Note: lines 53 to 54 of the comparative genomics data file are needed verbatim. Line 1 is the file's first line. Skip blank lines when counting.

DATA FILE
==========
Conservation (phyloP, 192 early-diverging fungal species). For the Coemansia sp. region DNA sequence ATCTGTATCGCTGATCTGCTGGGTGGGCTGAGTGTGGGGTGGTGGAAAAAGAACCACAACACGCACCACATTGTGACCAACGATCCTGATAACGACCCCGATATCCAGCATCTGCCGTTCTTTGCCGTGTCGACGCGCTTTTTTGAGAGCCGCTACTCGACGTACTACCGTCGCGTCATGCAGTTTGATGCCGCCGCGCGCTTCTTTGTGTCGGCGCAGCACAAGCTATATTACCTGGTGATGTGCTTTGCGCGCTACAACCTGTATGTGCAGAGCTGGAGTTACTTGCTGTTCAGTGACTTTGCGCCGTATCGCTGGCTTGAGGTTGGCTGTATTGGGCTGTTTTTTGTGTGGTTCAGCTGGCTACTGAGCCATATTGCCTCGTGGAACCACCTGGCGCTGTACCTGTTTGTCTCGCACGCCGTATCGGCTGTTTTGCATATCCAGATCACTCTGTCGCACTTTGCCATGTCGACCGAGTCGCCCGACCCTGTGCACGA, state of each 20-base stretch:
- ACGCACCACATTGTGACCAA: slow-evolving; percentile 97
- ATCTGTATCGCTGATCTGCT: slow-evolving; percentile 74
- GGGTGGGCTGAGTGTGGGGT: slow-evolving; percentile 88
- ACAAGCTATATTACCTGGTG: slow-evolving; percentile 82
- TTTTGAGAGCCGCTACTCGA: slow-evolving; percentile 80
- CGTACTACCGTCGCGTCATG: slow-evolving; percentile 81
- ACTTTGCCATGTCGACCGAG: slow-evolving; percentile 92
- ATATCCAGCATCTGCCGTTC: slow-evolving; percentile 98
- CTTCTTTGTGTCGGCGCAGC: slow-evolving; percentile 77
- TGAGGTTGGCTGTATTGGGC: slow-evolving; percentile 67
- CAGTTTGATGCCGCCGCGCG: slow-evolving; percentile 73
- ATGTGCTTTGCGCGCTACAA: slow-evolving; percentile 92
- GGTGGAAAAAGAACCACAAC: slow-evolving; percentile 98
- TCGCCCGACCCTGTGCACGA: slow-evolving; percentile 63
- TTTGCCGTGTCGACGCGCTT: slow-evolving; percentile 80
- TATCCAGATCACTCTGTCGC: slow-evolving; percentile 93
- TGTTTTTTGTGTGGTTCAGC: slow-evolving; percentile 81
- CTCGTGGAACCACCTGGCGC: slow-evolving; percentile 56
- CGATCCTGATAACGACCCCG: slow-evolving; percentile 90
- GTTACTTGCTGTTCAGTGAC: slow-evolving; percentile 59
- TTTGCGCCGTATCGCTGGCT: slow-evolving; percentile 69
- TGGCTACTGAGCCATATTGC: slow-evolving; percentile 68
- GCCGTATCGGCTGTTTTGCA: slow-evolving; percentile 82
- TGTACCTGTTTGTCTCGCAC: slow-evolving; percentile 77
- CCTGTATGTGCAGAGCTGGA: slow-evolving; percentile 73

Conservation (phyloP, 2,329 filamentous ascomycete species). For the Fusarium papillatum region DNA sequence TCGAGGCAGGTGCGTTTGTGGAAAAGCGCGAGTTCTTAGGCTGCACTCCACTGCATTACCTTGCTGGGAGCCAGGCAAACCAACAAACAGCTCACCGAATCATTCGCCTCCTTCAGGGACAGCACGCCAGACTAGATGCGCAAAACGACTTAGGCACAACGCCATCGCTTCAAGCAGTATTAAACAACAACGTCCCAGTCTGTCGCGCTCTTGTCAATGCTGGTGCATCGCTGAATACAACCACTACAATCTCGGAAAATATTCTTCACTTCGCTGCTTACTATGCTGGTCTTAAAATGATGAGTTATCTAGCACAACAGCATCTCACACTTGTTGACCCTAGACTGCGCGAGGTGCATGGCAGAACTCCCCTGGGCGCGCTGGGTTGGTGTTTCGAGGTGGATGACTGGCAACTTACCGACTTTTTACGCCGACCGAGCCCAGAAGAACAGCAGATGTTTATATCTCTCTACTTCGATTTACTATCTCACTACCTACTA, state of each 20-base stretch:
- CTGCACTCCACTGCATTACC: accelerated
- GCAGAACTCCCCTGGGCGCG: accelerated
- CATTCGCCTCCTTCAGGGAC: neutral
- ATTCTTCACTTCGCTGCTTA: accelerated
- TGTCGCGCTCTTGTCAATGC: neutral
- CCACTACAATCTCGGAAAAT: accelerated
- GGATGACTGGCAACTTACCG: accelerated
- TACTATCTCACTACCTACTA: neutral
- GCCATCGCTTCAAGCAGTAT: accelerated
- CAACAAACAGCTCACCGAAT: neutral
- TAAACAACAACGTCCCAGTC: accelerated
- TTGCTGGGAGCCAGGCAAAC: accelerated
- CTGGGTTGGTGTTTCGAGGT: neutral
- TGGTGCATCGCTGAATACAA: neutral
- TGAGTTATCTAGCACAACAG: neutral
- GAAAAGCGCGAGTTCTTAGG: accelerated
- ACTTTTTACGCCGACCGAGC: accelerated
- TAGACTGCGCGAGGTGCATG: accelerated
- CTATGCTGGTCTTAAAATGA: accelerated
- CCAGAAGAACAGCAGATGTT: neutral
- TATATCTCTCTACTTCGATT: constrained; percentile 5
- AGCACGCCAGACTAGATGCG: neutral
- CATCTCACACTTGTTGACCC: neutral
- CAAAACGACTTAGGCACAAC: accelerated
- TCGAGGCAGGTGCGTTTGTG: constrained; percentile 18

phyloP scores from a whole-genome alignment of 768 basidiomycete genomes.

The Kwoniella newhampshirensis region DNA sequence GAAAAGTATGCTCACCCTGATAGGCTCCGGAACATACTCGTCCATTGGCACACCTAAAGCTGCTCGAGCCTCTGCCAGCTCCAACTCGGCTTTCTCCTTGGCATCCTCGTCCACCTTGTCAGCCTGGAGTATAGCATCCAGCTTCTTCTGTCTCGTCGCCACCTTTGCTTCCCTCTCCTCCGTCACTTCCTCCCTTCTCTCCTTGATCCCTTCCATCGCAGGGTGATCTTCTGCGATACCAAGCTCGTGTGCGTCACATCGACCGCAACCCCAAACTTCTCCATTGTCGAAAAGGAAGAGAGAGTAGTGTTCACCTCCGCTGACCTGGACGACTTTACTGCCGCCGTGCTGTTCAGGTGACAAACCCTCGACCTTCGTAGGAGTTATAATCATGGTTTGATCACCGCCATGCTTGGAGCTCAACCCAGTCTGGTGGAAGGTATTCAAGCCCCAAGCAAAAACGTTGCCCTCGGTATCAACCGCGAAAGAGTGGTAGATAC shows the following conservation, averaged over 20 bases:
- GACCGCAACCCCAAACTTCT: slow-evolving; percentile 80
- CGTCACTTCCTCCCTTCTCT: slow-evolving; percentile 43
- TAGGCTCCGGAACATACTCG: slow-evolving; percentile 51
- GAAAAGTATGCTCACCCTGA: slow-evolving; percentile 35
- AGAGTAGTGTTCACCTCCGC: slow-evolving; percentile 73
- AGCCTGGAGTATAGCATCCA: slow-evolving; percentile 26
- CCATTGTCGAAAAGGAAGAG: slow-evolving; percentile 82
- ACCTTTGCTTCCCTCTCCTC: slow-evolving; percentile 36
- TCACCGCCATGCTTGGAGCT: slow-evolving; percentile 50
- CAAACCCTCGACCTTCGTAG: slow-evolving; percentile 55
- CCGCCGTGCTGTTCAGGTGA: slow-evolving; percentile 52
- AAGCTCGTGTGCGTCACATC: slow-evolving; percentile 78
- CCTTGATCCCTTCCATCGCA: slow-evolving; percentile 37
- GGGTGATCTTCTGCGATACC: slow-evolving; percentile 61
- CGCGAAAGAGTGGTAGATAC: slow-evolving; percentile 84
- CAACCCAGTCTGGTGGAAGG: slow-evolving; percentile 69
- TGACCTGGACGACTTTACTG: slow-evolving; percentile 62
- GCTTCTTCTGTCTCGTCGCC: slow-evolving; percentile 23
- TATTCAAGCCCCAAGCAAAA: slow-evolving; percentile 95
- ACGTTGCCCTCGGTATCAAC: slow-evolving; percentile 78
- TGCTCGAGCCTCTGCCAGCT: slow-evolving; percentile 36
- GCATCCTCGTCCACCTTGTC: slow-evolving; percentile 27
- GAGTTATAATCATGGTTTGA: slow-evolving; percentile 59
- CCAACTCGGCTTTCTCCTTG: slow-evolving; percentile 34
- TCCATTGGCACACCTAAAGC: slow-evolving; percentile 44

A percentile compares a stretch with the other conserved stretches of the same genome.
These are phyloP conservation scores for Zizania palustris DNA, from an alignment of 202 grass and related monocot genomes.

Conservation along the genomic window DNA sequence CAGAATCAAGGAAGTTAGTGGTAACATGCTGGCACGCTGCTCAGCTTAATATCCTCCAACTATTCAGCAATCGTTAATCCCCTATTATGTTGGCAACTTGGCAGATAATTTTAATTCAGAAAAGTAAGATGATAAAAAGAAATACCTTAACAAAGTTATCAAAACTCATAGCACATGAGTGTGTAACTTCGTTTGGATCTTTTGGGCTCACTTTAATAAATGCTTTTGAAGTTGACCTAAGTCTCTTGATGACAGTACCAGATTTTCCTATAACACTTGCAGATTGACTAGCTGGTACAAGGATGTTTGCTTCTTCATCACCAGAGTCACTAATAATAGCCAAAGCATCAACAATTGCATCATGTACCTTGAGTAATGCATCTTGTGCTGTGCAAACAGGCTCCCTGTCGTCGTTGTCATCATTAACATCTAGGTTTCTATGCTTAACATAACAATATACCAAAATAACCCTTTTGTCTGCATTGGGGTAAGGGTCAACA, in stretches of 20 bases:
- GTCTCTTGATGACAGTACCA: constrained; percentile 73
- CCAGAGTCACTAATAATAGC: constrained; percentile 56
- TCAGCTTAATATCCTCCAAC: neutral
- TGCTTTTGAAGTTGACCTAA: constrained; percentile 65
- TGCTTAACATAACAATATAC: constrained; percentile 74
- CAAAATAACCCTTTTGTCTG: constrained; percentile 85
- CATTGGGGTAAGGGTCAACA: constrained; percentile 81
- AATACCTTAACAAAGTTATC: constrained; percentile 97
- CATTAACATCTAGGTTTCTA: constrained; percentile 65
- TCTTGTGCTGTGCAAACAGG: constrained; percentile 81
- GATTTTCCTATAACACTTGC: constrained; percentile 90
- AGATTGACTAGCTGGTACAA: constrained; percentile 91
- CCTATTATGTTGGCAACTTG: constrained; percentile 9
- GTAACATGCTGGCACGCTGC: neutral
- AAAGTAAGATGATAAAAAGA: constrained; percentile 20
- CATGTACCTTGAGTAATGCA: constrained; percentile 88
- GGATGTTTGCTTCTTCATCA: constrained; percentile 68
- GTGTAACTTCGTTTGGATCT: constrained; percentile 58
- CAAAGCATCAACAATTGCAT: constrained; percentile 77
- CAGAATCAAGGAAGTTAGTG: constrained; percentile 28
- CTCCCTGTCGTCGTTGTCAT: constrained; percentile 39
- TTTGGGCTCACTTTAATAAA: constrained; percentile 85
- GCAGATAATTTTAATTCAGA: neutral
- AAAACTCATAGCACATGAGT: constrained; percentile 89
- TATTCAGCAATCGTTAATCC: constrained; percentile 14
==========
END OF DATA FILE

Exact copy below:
phyloP scores from a whole-genome alignment of 768 basidiomycete genomes.

The Kwoniella newhampshirensis region DNA sequence GAAAAGTATGCTCACCCTGATAGGCTCCGGAACATACTCGTCCATTGGCACACCTAAAGCTGCTCGAGCCTCTGCCAGCTCCAACTCGGCTTTCTCCTTGGCATCCTCGTCCACCTTGTCAGCCTGGAGTATAGCATCCAGCTTCTTCTGTCTCGTCGCCACCTTTGCTTCCCTCTCCTCCGTCACTTCCTCCCTTCTCTCCTTGATCCCTTCCATCGCAGGGTGATCTTCTGCGATACCAAGCTCGTGTGCGTCACATCGACCGCAACCCCAAACTTCTCCATTGTCGAAAAGGAAGAGAGAGTAGTGTTCACCTCCGCTGACCTGGACGACTTTACTGCCGCCGTGCTGTTCAGGTGACAAACCCTCGACCTTCGTAGGAGTTATAATCATGGTTTGATCACCGCCATGCTTGGAGCTCAACCCAGTCTGGTGGAAGGTATTCAAGCCCCAAGCAAAAACGTTGCCCTCGGTATCAACCGCGAAAGAGTGGTAGATAC shows the following conservation, averaged over 20 bases: